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…Is it a bird? Is it a swift? Is it a swallow? Is it Superman?!

I was as nervously excited as the next film addict slash geek, at last week’s announcement of a film featuring both Batman and Superman! But both Batman and Superman would look on in envy at the aerobatics of swifts, swallows and martins!

I’ve had quite a few people ask me of late how you tell the difference between swifts, swallows and martins. I figured I would use this weeks Wildlife Weekly to help highlight the difference between these awesome birds…

Swift Illustration


The swift is probably the easier of these birds to distinguish. Larger than swifts and martins and darker in their overall appearance. You won’t see these guys on telephone wires; you’re more likely to see them high overhead or, in the evening, darting about between houses with unbelievable speed and precision.

swallow illustration


Swallows are arguably the more famous of these summer visitors. They are also the more ornate in appearance, with their iconic long tail feathers and deep red throat. They can be seen feeding low over fields and rivers as well as taking a breather on overhead cables.

house martin illustration

House Martins

House Martins are well known for building their mud nests below the guttering of houses. They are of similar size and colour to swallows. There are two main differences in appearance. The first is the tail which is shorter and less elaborate than the swallow, however young swallows can also have a shorter tail. The key to identifying them is the black hood and white front (they don’t have the red face of the swallow or the dark bar of the sand martin)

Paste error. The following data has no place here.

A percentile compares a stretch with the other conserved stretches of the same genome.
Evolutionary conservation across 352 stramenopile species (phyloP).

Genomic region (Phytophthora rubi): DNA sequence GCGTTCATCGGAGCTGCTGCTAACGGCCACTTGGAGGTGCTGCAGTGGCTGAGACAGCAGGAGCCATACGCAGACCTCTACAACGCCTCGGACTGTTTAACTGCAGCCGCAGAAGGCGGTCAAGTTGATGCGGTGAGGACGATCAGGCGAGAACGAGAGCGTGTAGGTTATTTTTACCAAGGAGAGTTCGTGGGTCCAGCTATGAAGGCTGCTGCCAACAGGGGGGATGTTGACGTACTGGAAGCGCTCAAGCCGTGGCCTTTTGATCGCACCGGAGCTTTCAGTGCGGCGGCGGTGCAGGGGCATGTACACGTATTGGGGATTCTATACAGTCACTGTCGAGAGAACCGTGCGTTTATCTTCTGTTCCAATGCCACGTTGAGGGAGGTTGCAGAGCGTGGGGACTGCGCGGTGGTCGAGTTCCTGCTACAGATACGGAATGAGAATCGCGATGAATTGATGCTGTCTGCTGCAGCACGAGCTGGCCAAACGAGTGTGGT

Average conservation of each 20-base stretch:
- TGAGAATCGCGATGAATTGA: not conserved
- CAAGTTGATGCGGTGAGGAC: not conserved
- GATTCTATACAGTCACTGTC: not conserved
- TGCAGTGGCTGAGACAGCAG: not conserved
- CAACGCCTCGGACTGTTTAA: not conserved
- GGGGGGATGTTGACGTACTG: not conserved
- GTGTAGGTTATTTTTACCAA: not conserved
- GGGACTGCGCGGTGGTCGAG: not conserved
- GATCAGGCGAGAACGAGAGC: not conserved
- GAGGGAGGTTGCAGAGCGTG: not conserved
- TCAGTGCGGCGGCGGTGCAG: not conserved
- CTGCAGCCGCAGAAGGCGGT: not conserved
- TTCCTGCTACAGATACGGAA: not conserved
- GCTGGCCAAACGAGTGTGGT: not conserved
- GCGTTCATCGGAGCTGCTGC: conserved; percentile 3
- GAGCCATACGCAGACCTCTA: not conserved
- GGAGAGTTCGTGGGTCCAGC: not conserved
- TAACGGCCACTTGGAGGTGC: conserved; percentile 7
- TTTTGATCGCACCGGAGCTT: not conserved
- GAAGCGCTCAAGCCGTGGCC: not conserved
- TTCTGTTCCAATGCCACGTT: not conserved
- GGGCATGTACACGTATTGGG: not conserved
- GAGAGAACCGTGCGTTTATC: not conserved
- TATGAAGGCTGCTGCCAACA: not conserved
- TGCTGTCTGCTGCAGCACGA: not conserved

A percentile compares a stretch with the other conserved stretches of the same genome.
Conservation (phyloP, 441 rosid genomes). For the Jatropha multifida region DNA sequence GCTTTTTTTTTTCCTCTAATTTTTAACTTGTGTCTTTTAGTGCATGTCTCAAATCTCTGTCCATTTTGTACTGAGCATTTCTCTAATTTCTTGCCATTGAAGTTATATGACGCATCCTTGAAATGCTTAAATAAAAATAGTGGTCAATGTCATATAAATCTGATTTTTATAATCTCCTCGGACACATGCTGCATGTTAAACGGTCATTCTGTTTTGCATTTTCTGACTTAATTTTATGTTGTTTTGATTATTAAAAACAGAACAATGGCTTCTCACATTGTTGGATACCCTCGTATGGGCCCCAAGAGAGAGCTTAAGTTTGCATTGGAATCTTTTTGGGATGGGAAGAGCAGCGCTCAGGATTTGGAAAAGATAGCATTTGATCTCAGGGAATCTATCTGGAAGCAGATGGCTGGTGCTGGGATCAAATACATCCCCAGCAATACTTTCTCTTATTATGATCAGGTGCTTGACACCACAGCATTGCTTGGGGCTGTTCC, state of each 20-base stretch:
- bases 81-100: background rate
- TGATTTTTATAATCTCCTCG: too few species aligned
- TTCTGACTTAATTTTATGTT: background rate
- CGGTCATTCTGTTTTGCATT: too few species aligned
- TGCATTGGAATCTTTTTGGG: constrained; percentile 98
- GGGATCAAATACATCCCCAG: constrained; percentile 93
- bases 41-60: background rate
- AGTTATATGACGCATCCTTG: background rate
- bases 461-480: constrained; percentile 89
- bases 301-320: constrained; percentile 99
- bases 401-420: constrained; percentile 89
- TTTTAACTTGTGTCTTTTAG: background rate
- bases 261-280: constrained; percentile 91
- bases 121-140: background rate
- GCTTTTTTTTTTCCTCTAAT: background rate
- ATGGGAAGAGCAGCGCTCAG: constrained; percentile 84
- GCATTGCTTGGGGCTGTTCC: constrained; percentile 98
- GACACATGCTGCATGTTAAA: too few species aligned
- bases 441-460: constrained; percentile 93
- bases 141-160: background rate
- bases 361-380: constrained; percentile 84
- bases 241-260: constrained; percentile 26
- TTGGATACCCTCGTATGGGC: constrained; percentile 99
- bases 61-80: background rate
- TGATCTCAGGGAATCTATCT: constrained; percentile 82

Sand Martin Illustration

Sand Martins

Sand Martins are the smallest of our super flyers. They can be a little trickier to identify from House Martins. They are more brown in appearance but the key difference is a dark coloured bar that runs across their chest.

Illustrative pictures kindly provided by RSPB

In my own observations of these spectacular birds, I’ve noticed that mostly they seem to feed in different areas and altitudes. Swifts being highest swallows often centimetres above the grass or water which is really awesome to watch, while house martins can often be seen flying over and around tree tops. It’s probably these different feeding habits that allows these birds to thrive together in one place, ensuring that they’re not competing with each other over one resource. If only we humans could be this savvy!

Burley in Wharfedale is lucky to have healthy numbers of all these birds. Swifts can be seen (and heard!) throughout the village but are particularly prominent around Peel Place green and the Sun Lane side of the village. The best place for swallows and house martins is Greenholme Mills, while sand martins can be spotted (in lesser numbers) along the Wharfe in either direction from Greenholme Mills. It’s not uncommon to see all these species together (again at different altitudes and areas) by the weir and stepping stones.

Burley really does offer great sightings of all these aerobatic specialists, this isn’t the case for everywhere so we shouldn’t take it for granted!

Here’s some recent photos of the swifts, swallows and martins we’ve been talking about…

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